Graham said on Wednesday that there are lessons learned from that Carolina loss. They are lessons the Falcons have to take with them into Sunday in order to win the line of scrimmage, which they did not do in Charlotte (on either side of the ball).

"It sucked that we lost the game," Graham said. "But I do think it was important that we had that game back then. Now we're coming in against another rushing offense and I feel like we're going to have a better game."

4. A chance to run again?

The Falcons have not been very productive offensively in the last few weeks. Against Carolina, the Panthers loaded the box and forced the Falcons to throw the ball. And stats show that the Falcons are not nearly as productive in obvious passing situations as they need to be.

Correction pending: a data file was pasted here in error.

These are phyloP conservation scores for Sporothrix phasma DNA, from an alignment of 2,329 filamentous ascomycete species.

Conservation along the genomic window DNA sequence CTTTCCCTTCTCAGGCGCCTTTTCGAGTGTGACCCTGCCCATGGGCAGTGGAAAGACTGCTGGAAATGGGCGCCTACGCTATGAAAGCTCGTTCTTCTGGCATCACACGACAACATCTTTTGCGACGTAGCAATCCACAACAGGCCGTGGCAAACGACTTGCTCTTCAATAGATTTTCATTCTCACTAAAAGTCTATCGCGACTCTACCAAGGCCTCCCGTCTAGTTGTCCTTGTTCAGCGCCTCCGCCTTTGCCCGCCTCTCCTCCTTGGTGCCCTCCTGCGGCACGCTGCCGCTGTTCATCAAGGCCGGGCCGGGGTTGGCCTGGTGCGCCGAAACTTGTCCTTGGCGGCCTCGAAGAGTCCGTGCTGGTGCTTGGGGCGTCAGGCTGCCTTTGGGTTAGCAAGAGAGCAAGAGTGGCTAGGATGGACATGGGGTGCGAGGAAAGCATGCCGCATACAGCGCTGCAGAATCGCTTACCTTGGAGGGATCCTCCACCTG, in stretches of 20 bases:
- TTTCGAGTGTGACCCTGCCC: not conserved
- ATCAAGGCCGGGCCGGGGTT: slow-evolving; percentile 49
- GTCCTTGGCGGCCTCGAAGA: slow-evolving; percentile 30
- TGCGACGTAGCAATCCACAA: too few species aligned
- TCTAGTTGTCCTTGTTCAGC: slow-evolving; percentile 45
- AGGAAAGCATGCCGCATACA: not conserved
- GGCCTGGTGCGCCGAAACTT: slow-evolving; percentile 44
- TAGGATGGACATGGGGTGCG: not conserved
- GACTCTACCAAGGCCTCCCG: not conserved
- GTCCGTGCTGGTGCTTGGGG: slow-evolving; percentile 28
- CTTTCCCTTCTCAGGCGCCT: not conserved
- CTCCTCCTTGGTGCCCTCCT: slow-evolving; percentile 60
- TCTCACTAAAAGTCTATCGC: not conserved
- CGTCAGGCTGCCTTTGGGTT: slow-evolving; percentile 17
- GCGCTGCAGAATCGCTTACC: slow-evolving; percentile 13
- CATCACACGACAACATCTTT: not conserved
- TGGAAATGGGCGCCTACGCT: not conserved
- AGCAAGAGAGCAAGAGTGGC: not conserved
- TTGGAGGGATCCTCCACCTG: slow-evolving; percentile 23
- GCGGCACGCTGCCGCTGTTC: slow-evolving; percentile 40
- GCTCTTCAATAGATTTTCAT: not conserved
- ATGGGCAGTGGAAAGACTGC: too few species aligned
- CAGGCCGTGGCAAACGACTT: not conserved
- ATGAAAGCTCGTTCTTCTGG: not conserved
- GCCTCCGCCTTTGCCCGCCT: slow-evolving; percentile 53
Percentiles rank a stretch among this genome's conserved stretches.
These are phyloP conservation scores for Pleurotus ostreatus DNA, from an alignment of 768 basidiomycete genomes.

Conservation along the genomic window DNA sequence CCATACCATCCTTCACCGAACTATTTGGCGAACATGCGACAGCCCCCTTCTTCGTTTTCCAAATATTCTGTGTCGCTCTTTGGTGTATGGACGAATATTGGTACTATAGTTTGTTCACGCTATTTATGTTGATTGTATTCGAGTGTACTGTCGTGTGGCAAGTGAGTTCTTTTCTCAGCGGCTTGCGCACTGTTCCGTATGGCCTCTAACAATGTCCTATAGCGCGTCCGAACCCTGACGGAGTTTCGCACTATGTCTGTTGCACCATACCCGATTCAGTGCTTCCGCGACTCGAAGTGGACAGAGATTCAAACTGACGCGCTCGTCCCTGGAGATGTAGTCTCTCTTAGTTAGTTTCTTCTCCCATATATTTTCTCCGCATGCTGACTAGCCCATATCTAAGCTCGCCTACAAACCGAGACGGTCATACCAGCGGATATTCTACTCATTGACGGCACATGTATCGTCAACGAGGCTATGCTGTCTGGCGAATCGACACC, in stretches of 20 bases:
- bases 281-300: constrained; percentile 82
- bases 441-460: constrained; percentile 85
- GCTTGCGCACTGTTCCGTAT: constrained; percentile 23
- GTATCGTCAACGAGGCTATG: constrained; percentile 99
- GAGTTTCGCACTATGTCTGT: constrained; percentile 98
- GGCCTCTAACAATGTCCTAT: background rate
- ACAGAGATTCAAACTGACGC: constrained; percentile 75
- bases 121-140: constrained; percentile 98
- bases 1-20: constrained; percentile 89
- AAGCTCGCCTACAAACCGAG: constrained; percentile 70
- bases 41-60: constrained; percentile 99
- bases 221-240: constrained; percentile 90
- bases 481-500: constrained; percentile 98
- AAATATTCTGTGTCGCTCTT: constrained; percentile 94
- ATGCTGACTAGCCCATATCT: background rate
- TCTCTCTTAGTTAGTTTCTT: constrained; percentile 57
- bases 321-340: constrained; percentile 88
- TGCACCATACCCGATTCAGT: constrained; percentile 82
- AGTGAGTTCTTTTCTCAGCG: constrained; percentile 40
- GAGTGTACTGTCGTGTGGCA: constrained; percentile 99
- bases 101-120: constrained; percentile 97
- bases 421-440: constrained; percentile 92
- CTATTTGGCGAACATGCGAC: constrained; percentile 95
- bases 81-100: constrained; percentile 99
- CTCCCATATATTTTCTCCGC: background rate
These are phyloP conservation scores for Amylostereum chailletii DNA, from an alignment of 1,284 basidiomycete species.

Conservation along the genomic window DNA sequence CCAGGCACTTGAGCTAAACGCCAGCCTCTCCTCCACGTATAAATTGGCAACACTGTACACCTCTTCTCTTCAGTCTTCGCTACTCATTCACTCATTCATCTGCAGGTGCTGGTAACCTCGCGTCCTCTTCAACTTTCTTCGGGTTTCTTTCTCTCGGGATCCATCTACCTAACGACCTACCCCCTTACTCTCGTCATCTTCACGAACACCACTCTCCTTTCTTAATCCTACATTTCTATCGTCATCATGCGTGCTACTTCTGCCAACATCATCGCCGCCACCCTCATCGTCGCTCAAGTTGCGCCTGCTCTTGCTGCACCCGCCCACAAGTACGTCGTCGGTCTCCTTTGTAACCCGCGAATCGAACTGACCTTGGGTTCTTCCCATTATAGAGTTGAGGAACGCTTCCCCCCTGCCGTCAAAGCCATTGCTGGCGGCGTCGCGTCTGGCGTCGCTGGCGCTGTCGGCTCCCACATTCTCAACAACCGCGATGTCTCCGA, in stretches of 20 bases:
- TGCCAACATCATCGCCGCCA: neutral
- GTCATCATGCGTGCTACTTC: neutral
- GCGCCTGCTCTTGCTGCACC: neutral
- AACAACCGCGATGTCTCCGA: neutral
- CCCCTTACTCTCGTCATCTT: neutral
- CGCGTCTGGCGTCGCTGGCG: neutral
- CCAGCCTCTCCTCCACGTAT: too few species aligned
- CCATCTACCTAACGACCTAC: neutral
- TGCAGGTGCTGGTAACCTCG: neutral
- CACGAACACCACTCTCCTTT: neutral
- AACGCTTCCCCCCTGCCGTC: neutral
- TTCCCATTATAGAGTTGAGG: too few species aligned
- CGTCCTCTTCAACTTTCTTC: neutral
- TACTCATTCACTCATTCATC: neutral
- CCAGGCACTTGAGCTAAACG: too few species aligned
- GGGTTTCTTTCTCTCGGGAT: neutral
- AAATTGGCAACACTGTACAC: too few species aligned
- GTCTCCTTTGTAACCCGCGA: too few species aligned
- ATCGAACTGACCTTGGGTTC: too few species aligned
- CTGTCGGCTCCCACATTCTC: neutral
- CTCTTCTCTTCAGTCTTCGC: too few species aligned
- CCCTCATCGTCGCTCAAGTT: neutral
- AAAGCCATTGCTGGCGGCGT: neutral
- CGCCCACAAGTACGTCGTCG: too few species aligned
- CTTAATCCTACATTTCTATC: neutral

However, that may not be too big of a problem against the Bears.

While Chicago has one the best rushing offense in the league at the current moment, the Bears defense is near the bottom of the league in stopping the run.

The problem, though? So are the Falcons.

Both Chicago and Atlanta have given up over 2,000 rushing yards this year. So far through 2022, Chicago has given up - on average - 4.4 yards a carry. Meanwhile, Atlanta has given up - on average - 4.3 yards a carry.

Want to take it a step further? The Chargers defense has given up the third-most rushing yards through the first 10 weeks of the season. When the Falcons faced the Chargers two weeks ago, they ran the ball 35 times for just over 200 rushing yards. And yet, they still lost the game.